General Graves openly expressed his abhorrence of the atrocities which were being carried out by the anti-Soviet forces in Siberia. His attitude aroused much hostility among the White Russian, British, French and Japanese leaders.
Morriss, the American Ambassador to Japan, who was visiting in Siberia, told General Graves that the State Department had wired him that American policy in Siberia necessitated support of Kolchak. "Now, General," said Morriss, "you will have to support Kolchak."
Graves replied that he had received no word from the War Department directing him to support Kolchak.
"The State Department is running this, not the War Department," said Morriss.
"The State Department," answered Graves, "is not running me."
Agents of Kolchak launched a propaganda campaign to undermine Graves's reputation and bring about his recall from Siberia. Lies and rumors were widely circulated describing how the General had gone "Bolshevik," and how his troops were aiding the "Communists." Much of the propaganda was anti-Semitic. A typical piece stated: -
The United States soldiers are infected with Bolshevism. Most of them are Jews from the East Side of New York who constantly agitate for mutinies.
Colonel John Ward, a British M.P. who was acting as Kolchak's political adviser, publicly declared that when he visited the headquarters of the American Expeditionary Force he found that "Out of sixty liaison officers and translators, over fifty were Russian Jews!"
Certain of General Graves's own countrymen helped spread the same propaganda. "The American Consul at Vladivostok," revealed General Graves, "was cabling to the State Department each day, without comment, the libelous, false, and scurrilous article:, appearing in the Vladivostok press about the American troops. These articles, and the criticism of the American troops in the United States, were built around the charge of being bolshevistic. This charge could not have been based on any act of the American troops . . . but the charge was the same that was lodged against every one in Siberia who did not support Kolchak, by Kolchak adherents, which included Consul General Harris."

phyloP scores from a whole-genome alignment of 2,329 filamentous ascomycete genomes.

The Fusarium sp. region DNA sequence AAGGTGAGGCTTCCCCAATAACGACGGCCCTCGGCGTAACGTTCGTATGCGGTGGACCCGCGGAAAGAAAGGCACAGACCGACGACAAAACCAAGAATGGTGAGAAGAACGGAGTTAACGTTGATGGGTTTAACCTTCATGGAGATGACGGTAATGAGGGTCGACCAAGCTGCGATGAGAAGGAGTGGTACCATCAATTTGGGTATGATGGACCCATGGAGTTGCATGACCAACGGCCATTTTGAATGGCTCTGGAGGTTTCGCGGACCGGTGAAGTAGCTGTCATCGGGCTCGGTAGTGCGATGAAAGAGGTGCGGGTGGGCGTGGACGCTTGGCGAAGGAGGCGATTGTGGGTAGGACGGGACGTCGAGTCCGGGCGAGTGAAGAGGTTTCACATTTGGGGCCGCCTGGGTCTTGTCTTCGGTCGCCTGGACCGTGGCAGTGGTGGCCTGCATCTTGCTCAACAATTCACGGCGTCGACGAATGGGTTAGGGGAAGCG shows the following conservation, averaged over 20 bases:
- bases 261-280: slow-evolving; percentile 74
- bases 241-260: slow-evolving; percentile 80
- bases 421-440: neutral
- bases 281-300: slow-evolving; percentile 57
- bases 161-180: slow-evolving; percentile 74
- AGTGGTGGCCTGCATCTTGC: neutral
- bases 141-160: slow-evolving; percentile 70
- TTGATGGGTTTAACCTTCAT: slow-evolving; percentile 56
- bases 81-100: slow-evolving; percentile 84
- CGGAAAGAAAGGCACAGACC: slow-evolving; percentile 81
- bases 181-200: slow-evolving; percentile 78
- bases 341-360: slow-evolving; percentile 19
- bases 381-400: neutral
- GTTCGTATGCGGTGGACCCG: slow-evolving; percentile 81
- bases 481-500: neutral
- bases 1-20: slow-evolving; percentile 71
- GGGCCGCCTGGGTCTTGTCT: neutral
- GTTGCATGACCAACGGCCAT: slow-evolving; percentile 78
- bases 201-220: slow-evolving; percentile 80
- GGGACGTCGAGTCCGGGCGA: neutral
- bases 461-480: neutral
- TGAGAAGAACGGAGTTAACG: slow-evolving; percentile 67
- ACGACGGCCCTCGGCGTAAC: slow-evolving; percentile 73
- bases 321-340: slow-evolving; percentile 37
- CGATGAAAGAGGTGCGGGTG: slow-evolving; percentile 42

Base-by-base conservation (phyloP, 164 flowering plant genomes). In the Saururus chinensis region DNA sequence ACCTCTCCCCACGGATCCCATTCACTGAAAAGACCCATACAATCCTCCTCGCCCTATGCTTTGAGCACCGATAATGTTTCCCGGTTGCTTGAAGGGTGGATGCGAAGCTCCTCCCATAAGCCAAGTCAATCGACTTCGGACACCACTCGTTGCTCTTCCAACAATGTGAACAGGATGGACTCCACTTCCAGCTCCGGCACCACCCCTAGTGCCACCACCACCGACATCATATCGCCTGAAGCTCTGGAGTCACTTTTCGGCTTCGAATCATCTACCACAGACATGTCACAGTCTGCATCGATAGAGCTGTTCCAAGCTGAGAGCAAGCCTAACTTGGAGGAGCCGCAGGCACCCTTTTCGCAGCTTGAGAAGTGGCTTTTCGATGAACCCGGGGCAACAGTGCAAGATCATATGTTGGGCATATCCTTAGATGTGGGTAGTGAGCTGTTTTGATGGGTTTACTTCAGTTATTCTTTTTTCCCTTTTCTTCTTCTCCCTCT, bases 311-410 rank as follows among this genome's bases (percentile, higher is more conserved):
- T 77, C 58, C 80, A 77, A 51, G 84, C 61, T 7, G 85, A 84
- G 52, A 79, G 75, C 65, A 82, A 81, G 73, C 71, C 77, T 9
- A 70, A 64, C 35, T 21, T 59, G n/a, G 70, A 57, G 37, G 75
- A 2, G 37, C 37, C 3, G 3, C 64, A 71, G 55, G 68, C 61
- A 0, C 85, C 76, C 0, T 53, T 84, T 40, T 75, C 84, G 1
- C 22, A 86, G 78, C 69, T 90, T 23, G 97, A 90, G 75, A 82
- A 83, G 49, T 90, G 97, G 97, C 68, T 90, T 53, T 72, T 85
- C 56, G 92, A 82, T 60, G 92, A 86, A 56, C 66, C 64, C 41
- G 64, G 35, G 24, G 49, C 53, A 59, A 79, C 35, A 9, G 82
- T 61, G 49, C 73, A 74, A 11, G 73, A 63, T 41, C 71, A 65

When the campaign of slander was at its height, a special messenger came to General Graves's headquarters from General Ivanoff-Rinoff, the commander of all Kolchak's forces in eastern Siberia. The messenger told General Graves that if he would contribute $20,000 a month to Kolchak's army, General Ivanoff-Rinoff would arrange for the propaganda against Graves and his troops to come to an end. . . .
This General Ivanoff-Rinoff was one of Kolchak's most savage and sadistic commanders. His soldiers in eastern Siberia slaughtered the entire male populations of villages suspected of having harbored "Bolsheviks." They made a common practice of raping women and whipping them with ramrods. They murdered old men, women and children.
One young American officer, who had been sent to investigate the atrocities committed by Ivanoff-Rinoff, was so shaken by what he saw that after he had finished making his report to Graves, he exclaimed, "General, for God's sake never send me on another expedition like this! I came within an ace of pulling off my uniform, joining these poor people, and helping them as best I could!"
When General Ivanoff-Rinoff was menaced by a popular uprising, Sir Charles Eliot, the British High Commissioner, hurried to General Graves to express alarm over the safety of Kolchak's commander.
"As far as I'm concerned," General Graves grimly told Sir Charles, "the people could bring Ivanoff-Rinoff opposite American headquarters and hang him to that telephone pole until he was dead-and not an American would turn his hand!"
In the midst of this ever-spreading civil war and intervention in Siberia and throughout Soviet Russia, startling events occurred in Europe. On November 9, 1918, German sailors mutinied at Kiel, killed their officers and hoisted the Red flag. Mass peace demonstrations swept Germany. On the Western Front, Allied and German soldiers fraternized in no-man's land. The German High Command sued for an armistice. Kaiser Wilhelm II fled to Holland, surrendering his imperial sword at the frontier to a surprised young Dutch border guard. On November 11, the Armistice was signed. . . .
The First World War was over.
1. DeWitt Clinton Poole later became Chief of the State Department's Russian Affairs Division.
2. The findings of Captain Hicks, Captain Webster and Major Drysdale were kept from the British and American publics. Captain Hicks received a curt order to return to London, and then was assigned to work with Captain Sidney Reilly. The U. S. State Department shelved the reports of Captain Webster and Major Drysdale.